After an extensive analysis of the risks and benefits of the Janssen/Johnson & Johnson COVID-19 vaccine, the Advisory Committee on Immunization Practices (ACIP) voted today to recommend to the Centers for Disease Control and Prevention (CDC) that jurisdictions may resume their administration of the Janssen/Johnson & Johnson vaccine without restrictions.
The committee made the determination after reviewing cases of rare but serious blood clots occurring in some individuals who received the vaccine. To date, 15 cases have been reported with the majority occurring in women ages 18-49 years. The risk of developing the condition is approximately 7 in 1 million vaccine doses for women in that age group. For women ages 50 years and older and for men, the risk is approximately 1 in 1 million vaccines doses.
The Tennessee Department of Health is taking necessary steps to inform all approved COVID-19 vaccine providers across the state of the information released by ACIP so that they may resume the administration of the Janssen/Johnson & Johnson vaccine as soon as possible. While the Janssen/Johnson & Johnson vaccine is in short supply, most vaccine providers in Tennessee continue to have abundant supply of the Pfizer and Moderna vaccines.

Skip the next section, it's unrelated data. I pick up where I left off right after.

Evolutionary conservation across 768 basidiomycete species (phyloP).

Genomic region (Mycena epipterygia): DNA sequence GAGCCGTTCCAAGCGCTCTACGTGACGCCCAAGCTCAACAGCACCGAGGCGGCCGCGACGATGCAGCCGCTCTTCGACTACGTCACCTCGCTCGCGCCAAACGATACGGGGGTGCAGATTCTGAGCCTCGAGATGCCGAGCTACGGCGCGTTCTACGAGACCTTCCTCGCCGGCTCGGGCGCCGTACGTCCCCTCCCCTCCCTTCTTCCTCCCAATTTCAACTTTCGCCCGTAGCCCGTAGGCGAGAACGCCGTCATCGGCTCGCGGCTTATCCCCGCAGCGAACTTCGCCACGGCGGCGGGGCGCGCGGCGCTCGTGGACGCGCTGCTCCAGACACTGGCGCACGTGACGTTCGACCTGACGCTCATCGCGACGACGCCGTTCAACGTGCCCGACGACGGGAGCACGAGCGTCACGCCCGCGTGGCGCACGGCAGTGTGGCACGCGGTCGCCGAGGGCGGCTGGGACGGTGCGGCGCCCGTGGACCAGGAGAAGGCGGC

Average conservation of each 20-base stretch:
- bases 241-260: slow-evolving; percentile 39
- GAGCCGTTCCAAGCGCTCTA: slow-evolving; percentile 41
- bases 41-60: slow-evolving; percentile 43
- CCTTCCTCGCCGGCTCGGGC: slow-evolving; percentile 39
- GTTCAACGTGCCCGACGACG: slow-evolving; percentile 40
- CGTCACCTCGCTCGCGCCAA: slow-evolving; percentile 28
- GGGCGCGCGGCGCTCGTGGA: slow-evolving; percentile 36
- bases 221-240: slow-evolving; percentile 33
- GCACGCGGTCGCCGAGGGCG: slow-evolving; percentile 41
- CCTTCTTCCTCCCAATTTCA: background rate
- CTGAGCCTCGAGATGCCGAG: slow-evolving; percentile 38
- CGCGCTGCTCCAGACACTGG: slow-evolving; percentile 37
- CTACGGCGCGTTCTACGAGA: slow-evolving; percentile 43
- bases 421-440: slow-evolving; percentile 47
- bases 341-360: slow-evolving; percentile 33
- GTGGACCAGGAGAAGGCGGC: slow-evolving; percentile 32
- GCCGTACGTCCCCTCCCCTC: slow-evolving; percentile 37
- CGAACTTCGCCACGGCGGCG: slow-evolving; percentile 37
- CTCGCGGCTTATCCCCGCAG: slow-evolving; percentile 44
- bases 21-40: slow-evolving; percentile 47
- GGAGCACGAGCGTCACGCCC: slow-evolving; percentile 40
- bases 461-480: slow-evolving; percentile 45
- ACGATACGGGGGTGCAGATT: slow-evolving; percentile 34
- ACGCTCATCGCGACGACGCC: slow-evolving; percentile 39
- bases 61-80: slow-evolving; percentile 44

“The independent review process conducted by ACIP further shows the amount of scrutiny and review that goes into ensuring the safety of all vaccines used in this country, including those that protect against COVID-19,” said Tennessee Department of Health Commissioner Lisa Piercey, MD, MBA, FAAP. “The CDC and FDA took a necessary pause in the administration of the Janssen/Johnson & Johnson vaccine and the ACIP has done its diligence to confidently recommend that the country resume its use of the vaccine. We’re excited to get this third vaccine option back into use in Tennessee.”
Women between the ages of 18 and 49 years should weigh the risk of the vaccine with its benefits when deciding to receive the Janssen/Johnson & Johnson vaccine versus the mRNA vaccines from Pfizer and Moderna, which have not been associated with this rare blood clotting disorder.
Individuals seeking a COVID-19 vaccine appointment can visit covid19.tn.gov or vaccinefinder.org to schedule an appointment with a local vaccine provider.